justin

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I haven't really used my probe while walleye fishing.  I run Storms and Rapalas mostly.  I have a few reef runners but haven't ran them in a few years.  This past season on my GPS I was running 1.9 and was getting a lot more hits going against the waves versus with the waves.  Also if you have a good graph you should let that tell you where the fish are suspended.  I use that and precision trolling book to figure out lure depth. Normally I like to run my lures a little above where I am marking fish. Generally speaking we run 160' leads from release back and stagger them 20 feet this is over 30' of water, looks like this:

 

160                                             170  

     140                                  150

           120                      130

                 100           110

                         Boat

 

If we are shallower we just take up 10' from each.  This way we are working the entire water column and alternate the lures.

Edited by Chas0218
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Chas0218,

Thats exactly how i do it, but i run them longer as im deeper than that usually. I also start with shallower dive curves on the outside and finish with tdd 11s on the inside. In addition I add clip weights to get deeper yet if necessary. Braid is a must to get depth and long setbacks make mono difficult to feel weeds as it stretches.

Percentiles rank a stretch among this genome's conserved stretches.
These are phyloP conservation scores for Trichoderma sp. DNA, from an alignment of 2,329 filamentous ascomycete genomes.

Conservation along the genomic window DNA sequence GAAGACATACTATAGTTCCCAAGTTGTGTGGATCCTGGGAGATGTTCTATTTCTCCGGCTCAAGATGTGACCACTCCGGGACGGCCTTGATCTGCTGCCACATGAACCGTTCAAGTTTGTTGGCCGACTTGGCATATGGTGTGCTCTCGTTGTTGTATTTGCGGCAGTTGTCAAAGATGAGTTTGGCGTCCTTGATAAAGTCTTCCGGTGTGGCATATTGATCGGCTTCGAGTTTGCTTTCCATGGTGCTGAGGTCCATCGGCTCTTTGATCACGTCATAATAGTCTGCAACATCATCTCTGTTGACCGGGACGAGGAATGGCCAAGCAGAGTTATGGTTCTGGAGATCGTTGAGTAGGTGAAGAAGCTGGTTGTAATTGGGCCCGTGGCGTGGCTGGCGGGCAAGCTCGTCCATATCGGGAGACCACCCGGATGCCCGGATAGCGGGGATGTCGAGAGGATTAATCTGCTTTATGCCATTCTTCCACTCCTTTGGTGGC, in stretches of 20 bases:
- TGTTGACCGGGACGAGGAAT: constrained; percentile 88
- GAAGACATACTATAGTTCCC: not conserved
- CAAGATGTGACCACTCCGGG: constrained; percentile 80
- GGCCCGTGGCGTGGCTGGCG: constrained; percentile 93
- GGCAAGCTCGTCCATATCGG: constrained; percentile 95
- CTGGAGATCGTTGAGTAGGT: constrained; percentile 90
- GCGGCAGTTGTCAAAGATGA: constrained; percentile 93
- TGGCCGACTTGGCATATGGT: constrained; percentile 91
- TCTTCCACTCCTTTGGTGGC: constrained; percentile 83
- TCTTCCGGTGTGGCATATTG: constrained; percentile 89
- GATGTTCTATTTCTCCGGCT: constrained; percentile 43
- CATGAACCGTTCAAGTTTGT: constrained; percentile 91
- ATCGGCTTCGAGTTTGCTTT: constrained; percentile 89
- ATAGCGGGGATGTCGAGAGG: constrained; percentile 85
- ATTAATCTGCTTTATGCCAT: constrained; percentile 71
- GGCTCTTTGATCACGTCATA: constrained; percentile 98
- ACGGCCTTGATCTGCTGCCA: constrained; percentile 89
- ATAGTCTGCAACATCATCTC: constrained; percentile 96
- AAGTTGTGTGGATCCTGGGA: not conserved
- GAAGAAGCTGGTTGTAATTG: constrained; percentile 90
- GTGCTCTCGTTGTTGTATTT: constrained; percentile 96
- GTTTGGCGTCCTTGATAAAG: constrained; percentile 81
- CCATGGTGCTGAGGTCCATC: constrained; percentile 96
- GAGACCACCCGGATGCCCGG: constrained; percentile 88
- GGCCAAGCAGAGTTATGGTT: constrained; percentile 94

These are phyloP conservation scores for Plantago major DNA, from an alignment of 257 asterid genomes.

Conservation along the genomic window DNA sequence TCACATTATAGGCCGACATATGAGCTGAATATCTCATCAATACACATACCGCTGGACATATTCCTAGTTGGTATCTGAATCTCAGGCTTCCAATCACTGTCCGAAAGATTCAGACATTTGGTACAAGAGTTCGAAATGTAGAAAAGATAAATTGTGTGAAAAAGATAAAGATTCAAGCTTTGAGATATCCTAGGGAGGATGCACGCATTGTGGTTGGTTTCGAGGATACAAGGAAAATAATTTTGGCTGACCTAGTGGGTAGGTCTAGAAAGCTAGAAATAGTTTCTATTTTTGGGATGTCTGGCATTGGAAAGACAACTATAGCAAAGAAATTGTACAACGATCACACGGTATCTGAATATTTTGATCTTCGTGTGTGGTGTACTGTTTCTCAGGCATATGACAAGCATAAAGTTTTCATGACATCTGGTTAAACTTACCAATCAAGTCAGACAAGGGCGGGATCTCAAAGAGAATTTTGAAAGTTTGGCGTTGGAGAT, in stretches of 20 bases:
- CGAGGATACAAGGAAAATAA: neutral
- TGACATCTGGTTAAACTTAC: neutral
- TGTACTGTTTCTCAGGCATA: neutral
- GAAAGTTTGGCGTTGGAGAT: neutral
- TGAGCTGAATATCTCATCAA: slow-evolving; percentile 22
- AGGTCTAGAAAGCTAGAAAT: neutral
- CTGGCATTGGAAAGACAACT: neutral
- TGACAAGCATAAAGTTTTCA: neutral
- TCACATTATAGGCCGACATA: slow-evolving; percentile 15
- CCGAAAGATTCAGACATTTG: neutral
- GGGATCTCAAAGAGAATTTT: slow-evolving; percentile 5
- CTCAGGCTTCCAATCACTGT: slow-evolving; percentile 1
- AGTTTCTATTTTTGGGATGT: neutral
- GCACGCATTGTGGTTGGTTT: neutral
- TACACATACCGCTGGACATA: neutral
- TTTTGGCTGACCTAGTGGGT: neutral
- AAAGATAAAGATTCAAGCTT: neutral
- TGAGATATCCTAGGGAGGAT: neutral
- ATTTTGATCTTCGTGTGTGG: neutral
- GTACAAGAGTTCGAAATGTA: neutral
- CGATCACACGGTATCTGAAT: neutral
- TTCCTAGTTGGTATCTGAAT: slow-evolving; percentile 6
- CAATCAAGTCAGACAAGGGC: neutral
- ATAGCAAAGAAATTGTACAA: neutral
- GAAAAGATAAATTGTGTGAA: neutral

Justin

Sent from my N9500 using Lake Ontario United mobile app

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I run the exact same set up as chas, but with 4 less rods in the spread and 2 off the riggers and now that Les has enlightened me with cheaters I will run a cheater on each rigger poles. If the browns are running the north shore of the Black River Bay my setup is like chas but if nothing is happening shallow my mind is set to run the 30ft belly of the bay down to pillar Point .

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If i run 6 rods its 2 on each side 2 on riggers

9 rods i run 3 each side 2 riggers and 1 leadcore down the chute

12 rods i run 4 each side 3 on riggers with a stacker and a chute rod...i have to be real bored and have ambitious guests to even think about 12

9 is a great number and very manageable, as long as there's little or no weeds

Justin

Sent from my N9500 using Lake Ontario United mobile app

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I usually only have one other guy with me my uncle, and this year a good friend from the Oswego  area, who has a camper down past Port Ontario who is going too take us for browns, he says it's complete mayhem when they are in. Since he keeps his boat up there and their camp opens a month before ours we are chomping at the bit to go. On the other hand he want's to go for walleye so that will make for 3 guys and 9 rods. I got some great info and a new theory so we will see what happens, One thing to remember about Lake Ontario is it does not give up large amounts of walleye, but quality walleye, which I release unless hooked to hard then it's in the box, I like 20-26" for filleting. More rods in the water at the right speed and in the temp where it meets the bottom and you will be in good hands. 

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Sub-Troll Speed added to Surface Speed added to GPS Speed:Divided by 3 equals Lure Speed.Adjust speeds going with or agianst wind and bottom currents to get same Lure Speed after dividing the three speeds by 3 and the lure action will be close to the same as the other direction.

Sent from my SCH-I200 using Lake Ontario United mobile app